Newspaper article The Christian Science Monitor

Shad - Caught Bare-Handed

Newspaper article The Christian Science Monitor

Shad - Caught Bare-Handed

Article excerpt

We'd played there often - swinging on the "Tarzan vine" over the stream, running along the skinny, knobby dirt paths, or sliding down the slippery grass hills to the stream. Yet our senses were always alert when we entered the sun-dappled trees, secretly alert for something magic. That April my friends and I were 11 years old, and the whole world seemed full of possibilities. As we tiptoed toward the cows that grazed in the far field at the end of the woods, our reality shifted, and they became bulls in our minds - ready to charge in a fit of rage at anyone who wore red.

Peering over the wooden fence at the docile cattle, we spoke in low tones and then tore off at a rapid pace, panting with half- fake, half-real fear when the animals started to wander toward us.

The narrow stream, small enough to jump over, could be seen through the trees. There was something odd about it that day, and the oddness was not in our imaginations. It was bubbling, glittering, and moving faster than ever before. It was teeming with big, silver fish. A solid glut of them tumbled through the water. It became a cord of moving silver thread with flashes of gold, pink, and green as the fish jumped. None of us knew what to do besides stare at them wordlessly. One of the boys ran home to get his father.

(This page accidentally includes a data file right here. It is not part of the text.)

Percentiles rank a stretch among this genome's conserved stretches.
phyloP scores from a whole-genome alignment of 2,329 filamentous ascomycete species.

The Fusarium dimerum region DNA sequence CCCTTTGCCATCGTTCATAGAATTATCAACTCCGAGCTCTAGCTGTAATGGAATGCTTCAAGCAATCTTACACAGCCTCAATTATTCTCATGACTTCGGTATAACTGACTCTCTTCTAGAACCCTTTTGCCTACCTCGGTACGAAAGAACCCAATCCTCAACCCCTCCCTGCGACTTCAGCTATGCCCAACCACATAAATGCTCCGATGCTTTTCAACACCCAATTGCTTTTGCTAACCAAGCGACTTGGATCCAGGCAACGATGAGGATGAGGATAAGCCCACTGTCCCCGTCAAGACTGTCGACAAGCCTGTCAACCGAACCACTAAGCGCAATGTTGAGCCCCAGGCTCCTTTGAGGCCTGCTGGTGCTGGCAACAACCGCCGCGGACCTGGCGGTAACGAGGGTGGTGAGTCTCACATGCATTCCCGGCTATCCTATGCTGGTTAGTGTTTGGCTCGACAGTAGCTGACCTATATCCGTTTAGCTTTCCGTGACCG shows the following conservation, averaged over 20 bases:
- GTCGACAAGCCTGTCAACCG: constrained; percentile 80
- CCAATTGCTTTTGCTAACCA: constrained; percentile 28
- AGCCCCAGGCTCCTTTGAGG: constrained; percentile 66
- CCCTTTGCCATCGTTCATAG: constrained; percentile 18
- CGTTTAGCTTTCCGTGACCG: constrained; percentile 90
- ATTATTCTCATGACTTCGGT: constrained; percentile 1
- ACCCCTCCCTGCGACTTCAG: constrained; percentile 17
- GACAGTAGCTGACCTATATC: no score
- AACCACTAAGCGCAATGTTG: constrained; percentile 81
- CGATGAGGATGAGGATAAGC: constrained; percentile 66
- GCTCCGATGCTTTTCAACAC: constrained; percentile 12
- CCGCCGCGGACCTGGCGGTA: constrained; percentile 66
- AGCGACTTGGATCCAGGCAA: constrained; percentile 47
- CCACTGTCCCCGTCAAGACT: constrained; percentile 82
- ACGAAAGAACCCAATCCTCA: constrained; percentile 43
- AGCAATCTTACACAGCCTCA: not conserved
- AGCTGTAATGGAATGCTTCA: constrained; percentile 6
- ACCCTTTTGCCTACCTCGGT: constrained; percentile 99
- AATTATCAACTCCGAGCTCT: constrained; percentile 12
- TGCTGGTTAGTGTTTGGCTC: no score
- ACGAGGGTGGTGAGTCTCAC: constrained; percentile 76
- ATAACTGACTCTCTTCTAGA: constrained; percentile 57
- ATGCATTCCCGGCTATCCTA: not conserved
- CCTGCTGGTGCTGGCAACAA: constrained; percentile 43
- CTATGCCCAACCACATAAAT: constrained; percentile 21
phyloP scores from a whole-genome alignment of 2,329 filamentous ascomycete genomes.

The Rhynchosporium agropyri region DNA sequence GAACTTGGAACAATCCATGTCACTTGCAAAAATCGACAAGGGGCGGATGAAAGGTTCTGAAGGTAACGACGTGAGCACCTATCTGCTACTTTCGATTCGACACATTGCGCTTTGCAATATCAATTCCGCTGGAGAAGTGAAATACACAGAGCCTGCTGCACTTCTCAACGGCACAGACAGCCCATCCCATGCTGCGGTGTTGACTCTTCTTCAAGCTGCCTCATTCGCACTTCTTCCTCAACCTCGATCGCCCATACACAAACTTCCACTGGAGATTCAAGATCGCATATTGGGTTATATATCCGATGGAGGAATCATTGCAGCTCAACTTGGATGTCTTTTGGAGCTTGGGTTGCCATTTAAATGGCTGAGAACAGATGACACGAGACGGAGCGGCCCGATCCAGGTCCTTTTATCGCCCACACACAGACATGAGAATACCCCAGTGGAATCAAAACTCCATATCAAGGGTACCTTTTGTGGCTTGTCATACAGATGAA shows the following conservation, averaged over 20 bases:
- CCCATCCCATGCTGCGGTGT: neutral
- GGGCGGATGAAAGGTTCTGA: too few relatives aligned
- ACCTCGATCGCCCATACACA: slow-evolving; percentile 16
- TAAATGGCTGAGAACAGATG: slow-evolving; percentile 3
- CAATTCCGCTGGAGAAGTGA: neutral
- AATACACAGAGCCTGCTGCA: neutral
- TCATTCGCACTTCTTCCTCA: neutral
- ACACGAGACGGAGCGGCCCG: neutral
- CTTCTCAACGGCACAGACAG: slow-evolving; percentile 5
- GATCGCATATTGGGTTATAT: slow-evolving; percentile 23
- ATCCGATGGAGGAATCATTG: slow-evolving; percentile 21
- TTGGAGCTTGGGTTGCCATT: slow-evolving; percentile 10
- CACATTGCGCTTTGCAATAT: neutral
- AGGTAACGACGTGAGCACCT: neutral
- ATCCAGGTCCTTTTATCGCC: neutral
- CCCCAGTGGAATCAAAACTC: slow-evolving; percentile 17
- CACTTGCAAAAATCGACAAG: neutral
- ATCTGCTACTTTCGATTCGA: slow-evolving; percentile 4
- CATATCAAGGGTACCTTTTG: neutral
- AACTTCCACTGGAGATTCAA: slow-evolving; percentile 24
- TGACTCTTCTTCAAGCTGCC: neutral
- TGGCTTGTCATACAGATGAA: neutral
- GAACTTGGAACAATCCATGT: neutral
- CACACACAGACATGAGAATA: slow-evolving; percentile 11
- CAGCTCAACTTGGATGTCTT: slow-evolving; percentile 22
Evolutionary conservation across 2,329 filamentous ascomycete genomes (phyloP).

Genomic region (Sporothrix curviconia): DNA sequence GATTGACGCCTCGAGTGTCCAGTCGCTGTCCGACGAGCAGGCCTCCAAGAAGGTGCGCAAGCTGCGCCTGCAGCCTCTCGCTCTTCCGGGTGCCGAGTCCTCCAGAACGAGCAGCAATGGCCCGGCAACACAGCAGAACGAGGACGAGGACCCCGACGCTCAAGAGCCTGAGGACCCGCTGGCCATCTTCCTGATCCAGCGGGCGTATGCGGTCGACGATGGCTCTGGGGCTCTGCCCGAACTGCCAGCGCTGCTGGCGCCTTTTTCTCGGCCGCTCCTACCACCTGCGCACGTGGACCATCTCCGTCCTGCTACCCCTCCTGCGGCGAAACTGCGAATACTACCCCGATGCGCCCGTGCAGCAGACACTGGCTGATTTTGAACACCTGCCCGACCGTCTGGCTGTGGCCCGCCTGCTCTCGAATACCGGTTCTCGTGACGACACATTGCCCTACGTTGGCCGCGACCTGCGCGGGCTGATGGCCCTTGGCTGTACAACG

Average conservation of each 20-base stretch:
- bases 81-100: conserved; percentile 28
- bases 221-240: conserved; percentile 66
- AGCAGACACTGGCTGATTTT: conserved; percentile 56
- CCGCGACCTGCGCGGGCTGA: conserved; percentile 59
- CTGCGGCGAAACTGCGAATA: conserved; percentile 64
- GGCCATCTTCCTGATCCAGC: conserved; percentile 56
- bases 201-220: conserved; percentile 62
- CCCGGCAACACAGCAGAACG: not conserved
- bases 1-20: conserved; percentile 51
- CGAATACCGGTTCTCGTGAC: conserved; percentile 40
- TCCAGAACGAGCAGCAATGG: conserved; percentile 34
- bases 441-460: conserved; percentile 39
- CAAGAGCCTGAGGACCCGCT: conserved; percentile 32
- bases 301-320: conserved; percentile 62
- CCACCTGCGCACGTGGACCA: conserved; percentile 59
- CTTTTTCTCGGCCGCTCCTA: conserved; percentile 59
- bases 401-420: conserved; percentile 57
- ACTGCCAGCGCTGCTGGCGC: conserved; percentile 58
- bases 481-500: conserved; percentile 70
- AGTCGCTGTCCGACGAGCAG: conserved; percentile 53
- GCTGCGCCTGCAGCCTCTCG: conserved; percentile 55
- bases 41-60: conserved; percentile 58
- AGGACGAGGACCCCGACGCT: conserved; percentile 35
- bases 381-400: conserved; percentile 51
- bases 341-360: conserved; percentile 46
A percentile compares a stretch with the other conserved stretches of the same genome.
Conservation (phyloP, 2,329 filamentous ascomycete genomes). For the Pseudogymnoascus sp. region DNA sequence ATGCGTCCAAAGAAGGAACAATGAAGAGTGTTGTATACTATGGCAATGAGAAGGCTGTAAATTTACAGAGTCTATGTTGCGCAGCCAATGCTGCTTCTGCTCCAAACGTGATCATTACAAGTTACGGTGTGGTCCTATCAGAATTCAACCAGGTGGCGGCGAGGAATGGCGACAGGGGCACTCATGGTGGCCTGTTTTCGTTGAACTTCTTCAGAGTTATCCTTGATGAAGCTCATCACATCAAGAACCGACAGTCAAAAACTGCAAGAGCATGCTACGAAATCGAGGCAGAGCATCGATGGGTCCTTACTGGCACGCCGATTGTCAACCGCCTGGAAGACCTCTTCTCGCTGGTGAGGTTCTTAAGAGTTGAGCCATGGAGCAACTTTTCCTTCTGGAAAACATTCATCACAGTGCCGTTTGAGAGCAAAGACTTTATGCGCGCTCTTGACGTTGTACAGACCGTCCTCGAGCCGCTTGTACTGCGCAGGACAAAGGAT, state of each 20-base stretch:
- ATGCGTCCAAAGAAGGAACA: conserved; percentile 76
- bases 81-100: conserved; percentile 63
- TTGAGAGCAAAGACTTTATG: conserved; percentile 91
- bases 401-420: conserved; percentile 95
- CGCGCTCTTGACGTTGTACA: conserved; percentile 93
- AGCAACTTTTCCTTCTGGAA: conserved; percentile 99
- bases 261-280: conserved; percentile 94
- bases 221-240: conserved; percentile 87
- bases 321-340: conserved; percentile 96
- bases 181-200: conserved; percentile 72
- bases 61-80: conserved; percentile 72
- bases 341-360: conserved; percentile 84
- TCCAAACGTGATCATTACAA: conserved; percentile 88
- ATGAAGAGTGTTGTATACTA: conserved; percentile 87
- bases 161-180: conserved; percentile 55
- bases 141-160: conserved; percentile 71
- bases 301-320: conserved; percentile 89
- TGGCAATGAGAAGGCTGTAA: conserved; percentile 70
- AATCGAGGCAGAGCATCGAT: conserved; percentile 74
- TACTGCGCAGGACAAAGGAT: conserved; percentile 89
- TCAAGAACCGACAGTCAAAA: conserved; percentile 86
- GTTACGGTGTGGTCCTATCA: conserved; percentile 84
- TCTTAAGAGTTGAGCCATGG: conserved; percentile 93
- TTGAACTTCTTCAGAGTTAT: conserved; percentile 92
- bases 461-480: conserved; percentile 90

After a wait that seemed forever, my friend's father lumbered down the hill toward us. The very air around us shifted into something solid and real as he somehow dispersed the air of magic with his touch of the practical everyday. "Shad!" he pronounced, looking up at us from his knees in the muddy ground bordering the stream. "Get down here and get some!"

He started pulling fish out of the water with his big, bare hands. Reaching into the water he grabbed tight around the flipping shimmer of streaming fish then lifted them out one by one, dripping and fighting between his palms. The four of us kids decided that if a mere dad could do it, so could we. The fish were slippery and strong. Tiny scales bit into the palms of our hands; sharp tails hit our bared arms, and the smell of the river bottom rose into the air. A wild sense of fraternity bonded us together, and as we looked into the flat eyes of the shad, we felt as if we had become a part of ancient ways and rhythms. …

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